Election Observation in the United States The United States has consistently been a vocal supporter of non-partisan election observation in other countries, yet it is an outlier in terms of the degree to which election observation is consistently welcomed and conducted across the fifty states. In the United States, election observation is typically conducted by both partisan and non-partisan observers. International observers are sometimes invited by the US State Department—from the Organization for Security and Cooperation in Europe’s Office of Democratic Institutions and Human Rights and the Organization of American States—and produce public reports that include recommendations for improving the electoral process.
Domestic citizen observation, however, plays a limited role in the United States given that the laws, practices, experiences, and expectations regarding observation vary significantly across states. This decentralized system limits the ability for successful observation. Additionally, until recent election cycles, most Americans have had high levels of trust in their democratic institutions and have not seen non-partisan citizen election observation as needed.
The scope of engagement by US observers differs from the engagement described above in Carter Center missions. This can be explained by the varying state laws on observer access and the general culture of observation in the United States. In Georgia, for example, the treatment of observers and access to the polling station on election day varies depending on whether they are partisan or non-partisan, highlighting some of the inconsistencies in the treatment of observers. Pre-election activities are open to the public; thus, partisan and non-partisan observers can be fully present. The data collected by observer groups, while very limited in nature, is used to support individual organizations’ internal reporting and the occasional lawsuit or press release. Unlike the reports produced by Carter Center-supported efforts, US observers do not produce public reports with clear recommendations for post-election work on electoral reform.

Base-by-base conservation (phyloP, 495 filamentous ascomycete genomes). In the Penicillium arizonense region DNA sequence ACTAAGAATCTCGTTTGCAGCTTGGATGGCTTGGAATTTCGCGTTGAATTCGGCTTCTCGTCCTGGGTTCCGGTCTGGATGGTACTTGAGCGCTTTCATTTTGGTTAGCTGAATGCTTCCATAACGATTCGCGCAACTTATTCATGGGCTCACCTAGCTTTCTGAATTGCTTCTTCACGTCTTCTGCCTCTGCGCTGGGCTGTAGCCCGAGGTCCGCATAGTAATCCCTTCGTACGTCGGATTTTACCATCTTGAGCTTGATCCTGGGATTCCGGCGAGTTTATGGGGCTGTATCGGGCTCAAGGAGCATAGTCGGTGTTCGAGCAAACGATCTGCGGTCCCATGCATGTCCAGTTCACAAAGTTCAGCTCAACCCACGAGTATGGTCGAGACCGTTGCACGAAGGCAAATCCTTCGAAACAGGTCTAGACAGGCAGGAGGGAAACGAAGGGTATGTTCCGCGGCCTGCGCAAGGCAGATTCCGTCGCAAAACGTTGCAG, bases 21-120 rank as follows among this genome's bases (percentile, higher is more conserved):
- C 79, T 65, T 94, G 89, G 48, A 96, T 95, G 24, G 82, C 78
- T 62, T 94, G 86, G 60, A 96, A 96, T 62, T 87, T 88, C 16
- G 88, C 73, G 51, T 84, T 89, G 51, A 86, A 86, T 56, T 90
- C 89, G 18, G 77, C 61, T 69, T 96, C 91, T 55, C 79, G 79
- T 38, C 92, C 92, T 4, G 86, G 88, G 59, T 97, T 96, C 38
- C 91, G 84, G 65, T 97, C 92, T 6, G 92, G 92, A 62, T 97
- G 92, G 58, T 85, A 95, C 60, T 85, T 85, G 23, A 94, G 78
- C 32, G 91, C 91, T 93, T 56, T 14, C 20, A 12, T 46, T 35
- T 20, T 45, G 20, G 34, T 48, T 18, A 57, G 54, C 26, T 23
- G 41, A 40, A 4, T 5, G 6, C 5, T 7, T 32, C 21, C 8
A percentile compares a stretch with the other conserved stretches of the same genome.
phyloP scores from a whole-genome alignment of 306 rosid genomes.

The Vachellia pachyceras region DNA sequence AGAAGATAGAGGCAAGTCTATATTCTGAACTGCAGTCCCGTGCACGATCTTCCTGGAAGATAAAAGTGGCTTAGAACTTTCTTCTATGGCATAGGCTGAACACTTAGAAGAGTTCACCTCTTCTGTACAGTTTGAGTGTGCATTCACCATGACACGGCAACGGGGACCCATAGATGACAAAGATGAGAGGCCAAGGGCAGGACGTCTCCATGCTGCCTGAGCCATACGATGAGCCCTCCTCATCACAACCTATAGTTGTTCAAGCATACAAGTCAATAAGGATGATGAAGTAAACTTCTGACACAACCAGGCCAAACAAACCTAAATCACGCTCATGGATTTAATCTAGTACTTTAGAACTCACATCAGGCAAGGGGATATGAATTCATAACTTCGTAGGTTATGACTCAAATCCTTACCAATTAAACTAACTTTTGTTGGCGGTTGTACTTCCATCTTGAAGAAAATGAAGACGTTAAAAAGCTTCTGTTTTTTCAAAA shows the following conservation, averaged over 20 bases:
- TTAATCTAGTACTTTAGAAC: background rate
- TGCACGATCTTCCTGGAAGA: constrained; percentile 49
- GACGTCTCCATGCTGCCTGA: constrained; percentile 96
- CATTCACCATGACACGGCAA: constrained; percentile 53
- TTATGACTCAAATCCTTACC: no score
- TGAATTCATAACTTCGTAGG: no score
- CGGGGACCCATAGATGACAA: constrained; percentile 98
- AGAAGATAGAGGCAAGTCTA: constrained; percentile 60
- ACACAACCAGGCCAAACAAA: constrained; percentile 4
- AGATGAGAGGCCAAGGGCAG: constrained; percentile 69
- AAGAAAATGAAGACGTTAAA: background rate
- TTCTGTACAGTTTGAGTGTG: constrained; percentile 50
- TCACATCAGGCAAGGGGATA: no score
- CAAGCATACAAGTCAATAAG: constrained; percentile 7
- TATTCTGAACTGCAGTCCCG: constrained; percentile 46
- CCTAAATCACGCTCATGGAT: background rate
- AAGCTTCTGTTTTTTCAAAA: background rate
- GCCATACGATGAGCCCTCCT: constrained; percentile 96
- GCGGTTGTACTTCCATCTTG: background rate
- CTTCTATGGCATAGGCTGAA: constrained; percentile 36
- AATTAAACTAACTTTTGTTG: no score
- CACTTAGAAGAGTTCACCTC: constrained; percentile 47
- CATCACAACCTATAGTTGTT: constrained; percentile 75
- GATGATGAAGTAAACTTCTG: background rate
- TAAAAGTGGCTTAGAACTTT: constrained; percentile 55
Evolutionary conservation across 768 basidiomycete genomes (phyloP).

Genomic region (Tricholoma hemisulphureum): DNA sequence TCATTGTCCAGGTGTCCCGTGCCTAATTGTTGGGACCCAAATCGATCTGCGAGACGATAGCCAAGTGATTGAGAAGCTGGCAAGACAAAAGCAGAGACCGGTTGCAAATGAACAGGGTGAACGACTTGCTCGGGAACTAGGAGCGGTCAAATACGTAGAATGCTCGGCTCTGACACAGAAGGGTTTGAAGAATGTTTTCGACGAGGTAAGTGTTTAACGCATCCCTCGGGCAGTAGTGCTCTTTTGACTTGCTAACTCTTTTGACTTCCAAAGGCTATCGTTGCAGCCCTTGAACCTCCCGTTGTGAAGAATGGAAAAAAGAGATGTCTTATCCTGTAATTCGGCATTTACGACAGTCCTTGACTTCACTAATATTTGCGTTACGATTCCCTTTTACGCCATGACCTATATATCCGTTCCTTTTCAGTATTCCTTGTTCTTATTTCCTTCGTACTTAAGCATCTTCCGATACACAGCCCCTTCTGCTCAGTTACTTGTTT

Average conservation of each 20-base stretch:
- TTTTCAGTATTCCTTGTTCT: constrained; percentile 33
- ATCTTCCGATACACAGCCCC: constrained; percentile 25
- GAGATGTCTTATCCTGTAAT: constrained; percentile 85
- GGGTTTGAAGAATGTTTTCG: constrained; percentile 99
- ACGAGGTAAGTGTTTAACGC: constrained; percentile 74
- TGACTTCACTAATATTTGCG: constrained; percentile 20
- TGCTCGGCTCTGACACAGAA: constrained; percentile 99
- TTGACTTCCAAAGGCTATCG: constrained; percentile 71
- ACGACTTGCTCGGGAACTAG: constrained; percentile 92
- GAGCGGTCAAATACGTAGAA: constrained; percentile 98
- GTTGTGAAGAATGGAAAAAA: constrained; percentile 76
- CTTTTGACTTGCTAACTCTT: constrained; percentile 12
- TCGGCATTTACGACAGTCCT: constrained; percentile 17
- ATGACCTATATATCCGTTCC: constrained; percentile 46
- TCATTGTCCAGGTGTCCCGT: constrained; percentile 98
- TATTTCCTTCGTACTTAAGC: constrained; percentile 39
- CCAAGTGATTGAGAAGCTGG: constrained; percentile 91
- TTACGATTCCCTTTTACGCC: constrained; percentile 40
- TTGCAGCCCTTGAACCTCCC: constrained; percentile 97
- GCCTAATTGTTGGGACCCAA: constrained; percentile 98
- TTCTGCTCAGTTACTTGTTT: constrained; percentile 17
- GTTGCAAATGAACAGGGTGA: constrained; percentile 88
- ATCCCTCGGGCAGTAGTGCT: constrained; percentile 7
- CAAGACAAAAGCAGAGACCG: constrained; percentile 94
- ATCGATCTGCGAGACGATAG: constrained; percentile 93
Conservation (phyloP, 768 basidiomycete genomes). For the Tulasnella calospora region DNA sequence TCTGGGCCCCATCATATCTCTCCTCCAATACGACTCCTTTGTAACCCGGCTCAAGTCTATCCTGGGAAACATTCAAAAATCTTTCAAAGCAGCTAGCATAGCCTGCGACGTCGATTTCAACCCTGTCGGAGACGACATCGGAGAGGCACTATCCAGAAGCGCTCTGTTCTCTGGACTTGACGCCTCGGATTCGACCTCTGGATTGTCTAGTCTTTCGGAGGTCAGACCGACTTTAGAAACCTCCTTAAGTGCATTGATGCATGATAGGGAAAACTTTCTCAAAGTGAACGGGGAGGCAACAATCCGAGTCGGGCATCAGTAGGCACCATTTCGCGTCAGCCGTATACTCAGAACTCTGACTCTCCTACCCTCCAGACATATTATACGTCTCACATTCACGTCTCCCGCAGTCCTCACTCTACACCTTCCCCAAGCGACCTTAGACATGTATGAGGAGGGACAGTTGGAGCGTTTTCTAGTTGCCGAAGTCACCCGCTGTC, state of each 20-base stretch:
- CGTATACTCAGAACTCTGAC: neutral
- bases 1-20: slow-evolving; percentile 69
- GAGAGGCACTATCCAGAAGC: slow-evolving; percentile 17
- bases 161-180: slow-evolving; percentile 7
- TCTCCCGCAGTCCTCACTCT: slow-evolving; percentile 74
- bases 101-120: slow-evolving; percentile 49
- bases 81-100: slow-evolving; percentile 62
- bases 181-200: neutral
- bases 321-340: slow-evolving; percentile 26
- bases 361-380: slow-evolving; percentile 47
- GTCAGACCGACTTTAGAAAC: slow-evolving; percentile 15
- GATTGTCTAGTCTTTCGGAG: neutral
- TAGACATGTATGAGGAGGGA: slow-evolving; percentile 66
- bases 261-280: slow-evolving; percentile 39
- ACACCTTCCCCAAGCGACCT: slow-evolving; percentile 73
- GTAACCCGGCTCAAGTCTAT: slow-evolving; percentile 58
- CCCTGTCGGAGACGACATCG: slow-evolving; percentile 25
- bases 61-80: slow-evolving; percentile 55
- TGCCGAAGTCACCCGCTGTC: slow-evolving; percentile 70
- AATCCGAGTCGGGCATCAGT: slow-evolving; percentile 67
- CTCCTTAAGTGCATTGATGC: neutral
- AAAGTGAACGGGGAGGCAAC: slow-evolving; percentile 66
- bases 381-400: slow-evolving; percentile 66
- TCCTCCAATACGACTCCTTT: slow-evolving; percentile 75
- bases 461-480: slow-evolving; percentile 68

The Way Forward There is an opportunity for increased US domestic observers’ engagement in the elections. Observers can assess aspects beyond election day including voter registration, campaign finance, and electoral dispute resolution, for example. The Carter Center’s experience suggests that there is a wide scope of engagement for observers’ participation. The reports, recommendations, and mere presence of observers can enhance transparency and public trust in the electoral process regardless of their partisan affiliation.
In the long term, the United States should examine areas of its election-related laws to ensure that all citizens can participate fully and to create more consistency across states, as discrepancies in electoral administration persist.
In the short term, observers can draw lessons from their international counterparts and assess the full electoral cycle, documenting findings in a systematic manner made available to the public through periodic statements and a final report.
Observers’ unbiased data and analyses have shaped electoral reform globally, even when they require a great deal of political will from all parties. Domestic observers in the United States can and should be engaged in a greater manner and leverage their findings to catalyze reform in a manner similar to their international counterparts.
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Rachel Lastinger is a Program Associate at The Carter Center and primarily works on the Center’s Citizen Observation Project in the Democratic Republic of the Congo. She previously worked on the Center’s Election Observation Missions in Nepal and Myanmar. Passionate about the US electoral process, she has served as an election observer in the state of Georgia.
Sandra Urquiza is a Program Associate at the Carter Center. She has worked in eight countries as a researcher and practitioner in the field of elections. In the United States, she led large-scale citizen engagement campaigns targeting Latinos and worked in the Georgia recount. Born in Peru, she is passionate about citizen empowerment in its various forms.